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Amazon has been keeping its Kindle Unlimited authors on their toes since it launched the KU subscription service in July 2014. The retailer recently announced yet another change to its compensation model for authors enrolled in the program. According to a letter Amazon sent to Kindle Direct members, starting in November the KU royalty formula—which determines how its indie authors get paid—will take into account “marketplace differences” such as “exchange rates, customer reading behavior and local subscription pricing” in the various countries where Amazon now offers the Kindle Unlimited service. Amazon did not provide details beyond stating that the royalties for authors will be determined by “local country factors.” An American author, for instance, whose books are read in India—where Amazon’s subscription fees are considerably lower than in the U.S.—will receive a lower payout for her Indian readership than she does for her American readership.

According to its letter, Amazon made these changes in view of its long-term goal of rewarding authors and expanding global readership. But the mechanisms of Amazon’s payout model for Kindle Unlimited—already opaque and confusing—have become even murkier. We’ve noted in the past how Amazon’s royalty model unduly distinguishes between traditionally-published authors and indie authors. These latest changes to the royalty model threaten to widen that gulf.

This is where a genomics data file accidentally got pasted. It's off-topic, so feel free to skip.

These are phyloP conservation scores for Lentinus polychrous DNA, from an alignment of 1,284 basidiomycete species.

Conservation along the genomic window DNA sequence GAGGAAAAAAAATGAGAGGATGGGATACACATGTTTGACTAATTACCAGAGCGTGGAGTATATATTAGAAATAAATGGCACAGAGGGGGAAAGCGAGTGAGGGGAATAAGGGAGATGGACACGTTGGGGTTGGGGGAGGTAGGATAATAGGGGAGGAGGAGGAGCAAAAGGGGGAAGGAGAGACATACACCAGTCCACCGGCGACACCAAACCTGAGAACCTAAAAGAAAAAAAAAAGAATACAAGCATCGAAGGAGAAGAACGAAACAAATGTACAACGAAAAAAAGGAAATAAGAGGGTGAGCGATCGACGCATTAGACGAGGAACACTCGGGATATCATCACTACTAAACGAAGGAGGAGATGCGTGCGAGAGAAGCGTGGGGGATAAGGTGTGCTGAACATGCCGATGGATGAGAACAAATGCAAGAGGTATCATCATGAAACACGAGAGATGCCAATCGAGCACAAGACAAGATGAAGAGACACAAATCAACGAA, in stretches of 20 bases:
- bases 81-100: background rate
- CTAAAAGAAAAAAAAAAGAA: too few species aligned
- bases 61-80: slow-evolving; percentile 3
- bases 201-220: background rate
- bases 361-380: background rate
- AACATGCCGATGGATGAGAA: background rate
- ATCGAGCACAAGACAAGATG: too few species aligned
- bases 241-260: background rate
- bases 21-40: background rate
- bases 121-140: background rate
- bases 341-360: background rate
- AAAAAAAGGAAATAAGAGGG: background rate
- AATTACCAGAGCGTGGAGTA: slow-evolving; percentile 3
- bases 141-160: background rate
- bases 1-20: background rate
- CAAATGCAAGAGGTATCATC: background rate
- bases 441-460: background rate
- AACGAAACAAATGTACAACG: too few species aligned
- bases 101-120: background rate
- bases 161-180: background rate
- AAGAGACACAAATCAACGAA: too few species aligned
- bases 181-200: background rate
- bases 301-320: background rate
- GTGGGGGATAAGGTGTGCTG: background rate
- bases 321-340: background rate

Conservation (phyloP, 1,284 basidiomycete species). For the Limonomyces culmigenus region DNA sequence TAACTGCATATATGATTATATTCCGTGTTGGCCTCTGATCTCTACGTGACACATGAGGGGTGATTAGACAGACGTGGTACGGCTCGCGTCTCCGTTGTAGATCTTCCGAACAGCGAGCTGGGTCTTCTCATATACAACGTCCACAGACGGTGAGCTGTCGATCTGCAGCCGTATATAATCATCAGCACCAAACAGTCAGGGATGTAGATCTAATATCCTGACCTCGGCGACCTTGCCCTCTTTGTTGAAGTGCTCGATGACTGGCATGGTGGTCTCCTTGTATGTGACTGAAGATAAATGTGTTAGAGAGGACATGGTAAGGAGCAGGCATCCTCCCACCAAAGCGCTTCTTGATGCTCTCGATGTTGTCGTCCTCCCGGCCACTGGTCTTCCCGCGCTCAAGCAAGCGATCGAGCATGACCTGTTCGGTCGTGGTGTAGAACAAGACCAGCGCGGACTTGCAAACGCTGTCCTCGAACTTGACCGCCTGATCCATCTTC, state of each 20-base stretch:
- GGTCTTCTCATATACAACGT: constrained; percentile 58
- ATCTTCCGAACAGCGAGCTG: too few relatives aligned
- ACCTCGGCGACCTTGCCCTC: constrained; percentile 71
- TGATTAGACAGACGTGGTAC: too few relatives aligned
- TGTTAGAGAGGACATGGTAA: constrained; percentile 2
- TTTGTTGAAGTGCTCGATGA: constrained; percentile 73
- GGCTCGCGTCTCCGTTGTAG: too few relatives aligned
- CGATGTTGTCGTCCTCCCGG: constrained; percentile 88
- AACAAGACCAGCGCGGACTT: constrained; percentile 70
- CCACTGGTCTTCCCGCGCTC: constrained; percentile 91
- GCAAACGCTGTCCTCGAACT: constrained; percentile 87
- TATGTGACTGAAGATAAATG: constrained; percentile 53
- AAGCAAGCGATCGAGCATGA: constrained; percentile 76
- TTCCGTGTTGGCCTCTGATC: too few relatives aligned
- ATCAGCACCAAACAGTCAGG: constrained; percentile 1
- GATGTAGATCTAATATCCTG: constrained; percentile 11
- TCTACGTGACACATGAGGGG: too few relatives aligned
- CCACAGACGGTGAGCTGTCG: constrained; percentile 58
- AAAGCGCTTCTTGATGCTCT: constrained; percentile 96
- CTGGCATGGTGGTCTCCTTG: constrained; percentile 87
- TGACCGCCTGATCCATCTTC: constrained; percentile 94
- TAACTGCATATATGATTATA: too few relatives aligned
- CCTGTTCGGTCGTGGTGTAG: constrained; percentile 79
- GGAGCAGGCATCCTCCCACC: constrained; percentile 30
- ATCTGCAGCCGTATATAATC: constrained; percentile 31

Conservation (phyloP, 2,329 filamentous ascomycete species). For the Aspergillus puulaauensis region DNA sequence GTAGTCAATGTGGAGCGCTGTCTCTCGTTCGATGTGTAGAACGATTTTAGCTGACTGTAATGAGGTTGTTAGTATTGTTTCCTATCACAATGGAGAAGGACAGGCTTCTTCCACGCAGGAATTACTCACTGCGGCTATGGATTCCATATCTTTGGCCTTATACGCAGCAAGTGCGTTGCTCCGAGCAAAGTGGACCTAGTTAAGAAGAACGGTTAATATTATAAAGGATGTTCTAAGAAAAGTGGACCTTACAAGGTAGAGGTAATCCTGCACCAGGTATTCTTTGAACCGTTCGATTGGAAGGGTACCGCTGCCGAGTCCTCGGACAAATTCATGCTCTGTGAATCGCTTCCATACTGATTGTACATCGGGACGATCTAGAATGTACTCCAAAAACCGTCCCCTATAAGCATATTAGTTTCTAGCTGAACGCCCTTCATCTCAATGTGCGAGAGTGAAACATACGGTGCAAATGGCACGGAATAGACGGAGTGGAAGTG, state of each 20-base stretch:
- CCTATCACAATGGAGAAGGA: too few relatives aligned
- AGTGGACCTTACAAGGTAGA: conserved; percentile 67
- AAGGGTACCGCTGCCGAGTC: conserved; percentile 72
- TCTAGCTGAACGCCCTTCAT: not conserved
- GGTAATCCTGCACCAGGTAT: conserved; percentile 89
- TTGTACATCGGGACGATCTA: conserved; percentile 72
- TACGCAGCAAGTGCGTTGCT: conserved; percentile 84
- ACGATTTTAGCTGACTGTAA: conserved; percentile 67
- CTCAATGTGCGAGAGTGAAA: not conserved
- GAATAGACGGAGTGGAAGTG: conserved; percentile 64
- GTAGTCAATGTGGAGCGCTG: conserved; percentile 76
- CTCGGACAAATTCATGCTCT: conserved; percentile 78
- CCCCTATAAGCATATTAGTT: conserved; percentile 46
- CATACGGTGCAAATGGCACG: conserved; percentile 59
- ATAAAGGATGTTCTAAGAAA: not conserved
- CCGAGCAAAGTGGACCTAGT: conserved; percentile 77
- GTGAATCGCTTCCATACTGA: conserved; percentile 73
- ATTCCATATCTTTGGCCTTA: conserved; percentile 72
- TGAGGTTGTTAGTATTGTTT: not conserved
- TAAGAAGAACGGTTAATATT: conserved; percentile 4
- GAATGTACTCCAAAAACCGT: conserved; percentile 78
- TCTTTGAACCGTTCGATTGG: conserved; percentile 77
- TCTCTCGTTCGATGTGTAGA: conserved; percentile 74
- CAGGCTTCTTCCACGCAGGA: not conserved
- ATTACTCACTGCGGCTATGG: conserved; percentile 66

Under Amazon’s agreement with publishers, “traditionally published” authors receive a royalty payout after a portion of their book is read, whereas indie authors receive royalties from a pool of money—the KDP Select Global Fund—the size of which Amazon adjusts each month. Since the company’s contracts with self-published authors are non-negotiable terms of use that Amazon can change at any time, indie authors who want their books in KU are entirely at the mercy of Amazon. For instance, in July of this year, Amazon unilaterally modified the royalty model for indie authors, making payouts to authors keyed to the number of pages read in books “borrowed” by KU subscribers, creating disparity between the authors of longer works and those of shorter works, such as poets and children’s books authors.

Since July’s change to per-page payment, self-published authors with books in Kindle Unlimited have seen the amount paid per page decline each month. This week Amazon announced that, despite the fact it allocated more money ($12.4 million) to the royalty pool than it did in September ($12 million), the number of pages read grew at an even greater rate, so the payment per page dipped below half a cent per page for the first time.

Authors stand to gain a lot through global distribution, but Amazon’s claims about rewarding its authors through its new foreign royalty structure should be taken with a grain of salt, considering that authors have no leverage in negotiating the terms of their agreements with the company. More likely, Amazon is simply trying to take advantage of growing book markets in order to ensure its control of those markets.

Photo credit: Salt shaker by Karyn Christner licensed under CC 2.0